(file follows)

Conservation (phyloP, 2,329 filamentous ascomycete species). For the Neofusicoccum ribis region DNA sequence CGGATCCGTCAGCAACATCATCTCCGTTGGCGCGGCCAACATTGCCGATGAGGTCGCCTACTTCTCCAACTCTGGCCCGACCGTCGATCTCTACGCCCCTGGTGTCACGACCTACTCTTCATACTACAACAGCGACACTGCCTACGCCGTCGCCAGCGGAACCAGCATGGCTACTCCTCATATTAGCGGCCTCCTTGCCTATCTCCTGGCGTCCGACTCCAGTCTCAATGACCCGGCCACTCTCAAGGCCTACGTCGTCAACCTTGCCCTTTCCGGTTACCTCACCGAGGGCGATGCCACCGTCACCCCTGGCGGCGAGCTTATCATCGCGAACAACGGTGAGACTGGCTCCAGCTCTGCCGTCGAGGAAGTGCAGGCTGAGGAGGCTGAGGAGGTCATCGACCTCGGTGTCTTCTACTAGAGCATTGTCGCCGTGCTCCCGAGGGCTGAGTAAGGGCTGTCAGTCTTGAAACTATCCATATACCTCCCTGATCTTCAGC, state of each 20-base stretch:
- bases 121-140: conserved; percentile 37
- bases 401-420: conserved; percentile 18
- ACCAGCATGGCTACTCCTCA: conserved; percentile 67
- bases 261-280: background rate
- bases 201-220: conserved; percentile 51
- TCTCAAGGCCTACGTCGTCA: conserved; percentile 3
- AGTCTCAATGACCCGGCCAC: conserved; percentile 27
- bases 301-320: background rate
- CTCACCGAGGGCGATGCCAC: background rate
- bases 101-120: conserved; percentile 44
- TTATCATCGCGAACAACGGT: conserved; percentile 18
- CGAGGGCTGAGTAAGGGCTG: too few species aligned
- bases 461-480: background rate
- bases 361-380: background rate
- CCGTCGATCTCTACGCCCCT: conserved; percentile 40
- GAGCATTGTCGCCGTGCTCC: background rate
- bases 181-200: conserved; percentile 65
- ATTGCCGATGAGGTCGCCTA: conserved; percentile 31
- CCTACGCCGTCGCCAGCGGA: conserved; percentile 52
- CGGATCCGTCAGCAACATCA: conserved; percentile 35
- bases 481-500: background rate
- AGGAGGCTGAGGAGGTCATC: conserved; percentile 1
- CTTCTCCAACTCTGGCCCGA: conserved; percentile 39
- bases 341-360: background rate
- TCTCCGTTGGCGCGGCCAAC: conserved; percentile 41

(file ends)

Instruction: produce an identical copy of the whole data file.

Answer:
Conservation (phyloP, 2,329 filamentous ascomycete species). For the Neofusicoccum ribis region DNA sequence CGGATCCGTCAGCAACATCATCTCCGTTGGCGCGGCCAACATTGCCGATGAGGTCGCCTACTTCTCCAACTCTGGCCCGACCGTCGATCTCTACGCCCCTGGTGTCACGACCTACTCTTCATACTACAACAGCGACACTGCCTACGCCGTCGCCAGCGGAACCAGCATGGCTACTCCTCATATTAGCGGCCTCCTTGCCTATCTCCTGGCGTCCGACTCCAGTCTCAATGACCCGGCCACTCTCAAGGCCTACGTCGTCAACCTTGCCCTTTCCGGTTACCTCACCGAGGGCGATGCCACCGTCACCCCTGGCGGCGAGCTTATCATCGCGAACAACGGTGAGACTGGCTCCAGCTCTGCCGTCGAGGAAGTGCAGGCTGAGGAGGCTGAGGAGGTCATCGACCTCGGTGTCTTCTACTAGAGCATTGTCGCCGTGCTCCCGAGGGCTGAGTAAGGGCTGTCAGTCTTGAAACTATCCATATACCTCCCTGATCTTCAGC, state of each 20-base stretch:
- bases 121-140: conserved; percentile 37
- bases 401-420: conserved; percentile 18
- ACCAGCATGGCTACTCCTCA: conserved; percentile 67
- bases 261-280: background rate
- bases 201-220: conserved; percentile 51
- TCTCAAGGCCTACGTCGTCA: conserved; percentile 3
- AGTCTCAATGACCCGGCCAC: conserved; percentile 27
- bases 301-320: background rate
- CTCACCGAGGGCGATGCCAC: background rate
- bases 101-120: conserved; percentile 44
- TTATCATCGCGAACAACGGT: conserved; percentile 18
- CGAGGGCTGAGTAAGGGCTG: too few species aligned
- bases 461-480: background rate
- bases 361-380: background rate
- CCGTCGATCTCTACGCCCCT: conserved; percentile 40
- GAGCATTGTCGCCGTGCTCC: background rate
- bases 181-200: conserved; percentile 65
- ATTGCCGATGAGGTCGCCTA: conserved; percentile 31
- CCTACGCCGTCGCCAGCGGA: conserved; percentile 52
- CGGATCCGTCAGCAACATCA: conserved; percentile 35
- bases 481-500: background rate
- AGGAGGCTGAGGAGGTCATC: conserved; percentile 1
- CTTCTCCAACTCTGGCCCGA: conserved; percentile 39
- bases 341-360: background rate
- TCTCCGTTGGCGCGGCCAAC: conserved; percentile 41